CARD, Article

Walking Towards Health

Walking Towards Health
As the name implies, endurance training (ET) is a prolonged type of exercise (≥10 mins of sustained effort) that has low-to-medium impact on the body. If performed regularly, this form of exercise can induce numerous benefits such as improved metabolism, mitochondrial proliferation, circulation, joint health, mood and memory. This also holds true for cancer patients both during the pre and -post operative phase. ET has been also shown to be more pleasant for cancer patients and easier to adhere to when compared to resistance training (RT) [1]. Even during chemotherapy, ET of modest intensity induces significant increases in leg strength and endurance capacity, but when combined with interval training performed on cycle ergometer the results are even better, indicating a potential dose-response relationship [1]. 

However, the latest evidence indicates that the greatest impact of ET is when it is combined with the resistance training. These findings largely corroborate with physical guidelines for the overall population put forth by the eminent institutions such as the American College of Sports Medicine and Center for Disease Control) who advocate for at least 150 minutes of ET per week and 2-3 session of RT weekly.

Preoperative ET and RT improved physical capacity, muscle strength and some domains of quality of life, shortened the length of stay in hospitals and reduced postoperative pulmonary complications [2]. Postoperative training can also effectively improve both exercise performance and quality of life in cancer patients, but requiring a longer training period when compared to preoperative training [3].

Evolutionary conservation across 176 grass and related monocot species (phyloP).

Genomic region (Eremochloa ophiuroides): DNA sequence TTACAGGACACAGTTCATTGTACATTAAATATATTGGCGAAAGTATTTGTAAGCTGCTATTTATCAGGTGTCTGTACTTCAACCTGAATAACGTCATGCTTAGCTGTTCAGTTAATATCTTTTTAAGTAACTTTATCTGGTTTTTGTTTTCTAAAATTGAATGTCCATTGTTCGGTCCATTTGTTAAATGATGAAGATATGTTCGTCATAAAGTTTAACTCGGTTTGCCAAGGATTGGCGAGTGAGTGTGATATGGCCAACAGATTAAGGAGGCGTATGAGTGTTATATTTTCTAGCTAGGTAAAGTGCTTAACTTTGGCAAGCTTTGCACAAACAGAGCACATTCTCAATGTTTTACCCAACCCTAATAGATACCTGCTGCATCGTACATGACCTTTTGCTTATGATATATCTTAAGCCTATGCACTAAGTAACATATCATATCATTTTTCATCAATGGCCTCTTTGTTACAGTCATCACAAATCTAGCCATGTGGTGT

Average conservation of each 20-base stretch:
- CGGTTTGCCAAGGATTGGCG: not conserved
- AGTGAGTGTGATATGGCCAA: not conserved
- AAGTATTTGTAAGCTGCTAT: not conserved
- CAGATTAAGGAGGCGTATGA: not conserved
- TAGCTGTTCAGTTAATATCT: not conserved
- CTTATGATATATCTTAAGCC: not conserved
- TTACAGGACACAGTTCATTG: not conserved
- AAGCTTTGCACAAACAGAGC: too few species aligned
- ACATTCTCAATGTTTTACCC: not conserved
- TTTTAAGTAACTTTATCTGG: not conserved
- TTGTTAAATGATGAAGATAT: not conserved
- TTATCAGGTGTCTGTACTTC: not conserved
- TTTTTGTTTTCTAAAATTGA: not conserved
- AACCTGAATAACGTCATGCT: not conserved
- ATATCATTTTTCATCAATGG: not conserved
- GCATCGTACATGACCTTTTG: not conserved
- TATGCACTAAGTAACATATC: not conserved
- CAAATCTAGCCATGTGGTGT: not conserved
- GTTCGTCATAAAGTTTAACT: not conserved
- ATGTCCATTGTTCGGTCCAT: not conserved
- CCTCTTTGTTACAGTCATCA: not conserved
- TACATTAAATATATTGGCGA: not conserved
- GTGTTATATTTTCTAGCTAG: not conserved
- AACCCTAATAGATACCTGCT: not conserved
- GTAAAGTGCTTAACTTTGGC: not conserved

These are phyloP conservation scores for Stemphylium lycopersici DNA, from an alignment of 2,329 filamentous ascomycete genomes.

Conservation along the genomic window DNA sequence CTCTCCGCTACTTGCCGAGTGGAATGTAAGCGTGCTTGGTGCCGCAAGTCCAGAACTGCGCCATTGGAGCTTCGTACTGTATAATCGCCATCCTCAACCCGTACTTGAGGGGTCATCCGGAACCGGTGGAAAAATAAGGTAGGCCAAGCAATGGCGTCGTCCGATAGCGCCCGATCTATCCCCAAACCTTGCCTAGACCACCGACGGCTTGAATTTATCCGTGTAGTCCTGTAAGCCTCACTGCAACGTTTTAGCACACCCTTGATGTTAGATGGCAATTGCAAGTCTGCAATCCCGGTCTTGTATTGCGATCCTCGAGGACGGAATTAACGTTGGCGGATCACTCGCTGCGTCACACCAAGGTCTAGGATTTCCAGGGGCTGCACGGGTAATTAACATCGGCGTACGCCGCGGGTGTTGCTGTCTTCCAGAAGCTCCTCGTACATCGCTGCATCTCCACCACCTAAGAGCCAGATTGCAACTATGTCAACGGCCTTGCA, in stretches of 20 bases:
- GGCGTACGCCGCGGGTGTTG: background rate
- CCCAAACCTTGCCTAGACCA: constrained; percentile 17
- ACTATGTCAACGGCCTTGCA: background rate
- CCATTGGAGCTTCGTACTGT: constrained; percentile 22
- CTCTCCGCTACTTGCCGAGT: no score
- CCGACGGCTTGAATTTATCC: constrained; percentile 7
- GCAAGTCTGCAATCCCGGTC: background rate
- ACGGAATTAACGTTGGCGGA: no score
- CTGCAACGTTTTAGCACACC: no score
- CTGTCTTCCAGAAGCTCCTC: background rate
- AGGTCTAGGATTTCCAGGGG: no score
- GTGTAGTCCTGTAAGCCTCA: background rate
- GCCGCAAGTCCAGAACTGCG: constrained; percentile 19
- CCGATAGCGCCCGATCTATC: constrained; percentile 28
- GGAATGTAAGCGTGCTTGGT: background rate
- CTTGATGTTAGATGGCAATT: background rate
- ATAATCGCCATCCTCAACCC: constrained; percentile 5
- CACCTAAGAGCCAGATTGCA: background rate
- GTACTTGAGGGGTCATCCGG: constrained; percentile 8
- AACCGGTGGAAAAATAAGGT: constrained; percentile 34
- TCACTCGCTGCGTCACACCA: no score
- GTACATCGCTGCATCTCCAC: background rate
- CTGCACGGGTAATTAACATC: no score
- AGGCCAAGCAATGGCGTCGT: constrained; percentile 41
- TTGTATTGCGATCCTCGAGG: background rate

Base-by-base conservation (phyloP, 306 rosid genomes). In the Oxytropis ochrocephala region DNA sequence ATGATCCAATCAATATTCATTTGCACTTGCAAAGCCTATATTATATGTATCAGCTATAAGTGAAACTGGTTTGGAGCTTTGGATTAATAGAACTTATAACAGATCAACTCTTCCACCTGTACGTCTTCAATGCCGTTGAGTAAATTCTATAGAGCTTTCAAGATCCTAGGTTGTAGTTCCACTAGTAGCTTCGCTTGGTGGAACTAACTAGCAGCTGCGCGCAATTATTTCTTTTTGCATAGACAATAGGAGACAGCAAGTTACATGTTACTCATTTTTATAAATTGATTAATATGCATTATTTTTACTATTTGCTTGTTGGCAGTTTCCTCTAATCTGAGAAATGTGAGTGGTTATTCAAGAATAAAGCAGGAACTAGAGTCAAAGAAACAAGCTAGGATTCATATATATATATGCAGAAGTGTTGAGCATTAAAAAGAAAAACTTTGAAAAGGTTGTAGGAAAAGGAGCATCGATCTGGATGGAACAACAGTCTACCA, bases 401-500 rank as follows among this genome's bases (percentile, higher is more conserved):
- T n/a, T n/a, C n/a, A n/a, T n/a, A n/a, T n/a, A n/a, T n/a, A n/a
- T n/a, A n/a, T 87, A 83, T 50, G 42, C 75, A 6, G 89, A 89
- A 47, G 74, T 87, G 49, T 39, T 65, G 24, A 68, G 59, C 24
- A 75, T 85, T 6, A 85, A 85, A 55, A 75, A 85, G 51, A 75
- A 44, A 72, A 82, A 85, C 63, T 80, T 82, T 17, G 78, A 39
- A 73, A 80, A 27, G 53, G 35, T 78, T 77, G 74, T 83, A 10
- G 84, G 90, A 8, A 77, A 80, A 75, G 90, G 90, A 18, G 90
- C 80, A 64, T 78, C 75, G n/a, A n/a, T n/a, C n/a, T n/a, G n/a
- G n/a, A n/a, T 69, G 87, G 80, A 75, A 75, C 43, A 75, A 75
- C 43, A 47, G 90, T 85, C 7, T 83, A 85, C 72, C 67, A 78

In sum, ET is a potent tool to improve cancer patients’ health and fitness regardless of the stage of the disease. Moreover, ET is easy to conduct. There is no need for fancy equipment or gear. Just a simple act of walking can be a great way to meet your weekly PA recommendations. To progress, gradually increase your pace of walking while making sure that the ground is flat and non-slippery. To make it more challenging, find a nearby hill and walk up the hill when you feel confident that you can reach the top. Of course, other forms of ET such as cycling, swimming, running, rowing and hiking are excellent ways to improve your fitness and health overall. Changing types of ET can lead to better adherence overtime while also enabling the patient to target different major muscle groups. To make it more fun, find a fitness partner or join a fitness class which will ultimately make you more accountable towards your fitness goals. Lastly, use your smartphone or smartwatch to track your progress. There are numerous apps that can help you track your fitness goals.


Author: Nemanja Lakicevic

References 
  1. Van Rooijen, S. J., Engelen, M. A., Scheede‐Bergdahl, C., Carli, F., Roumen, R. M. H., Slooter, G. D., & Schep, G. (2018). Systematic review of exercise training in colorectal cancer patients during treatment. Scandinavian journal of medicine & science in sports, 28(2), 360-370. 
  2. Piraux, E., Caty, G., & Reychler, G. (2018). Effects of preoperative combined aerobic and resistance exercise training in cancer patients undergoing tumour resection surgery: A systematic review of randomised trials. Surgical oncology, 27(3), 584-594. 
  3. Ni, H. J., Pudasaini, B., Yuan, X. T., Li, H. F., Shi, L., & Yuan, P. (2017). Exercise training for patients pre-and postsurgically treated for non–small cell lung cancer: a systematic review and meta-analysis. Integrative cancer therapies, 16(1), 63-73. 

Funded by the European Union. Views and opinions expressed are however those of the author(s) only and do not necessarily reflect those of the European Union or European Health and Digital Executive Agency (HADEA). Neither the European Union nor the granting authority can be held responsible for them.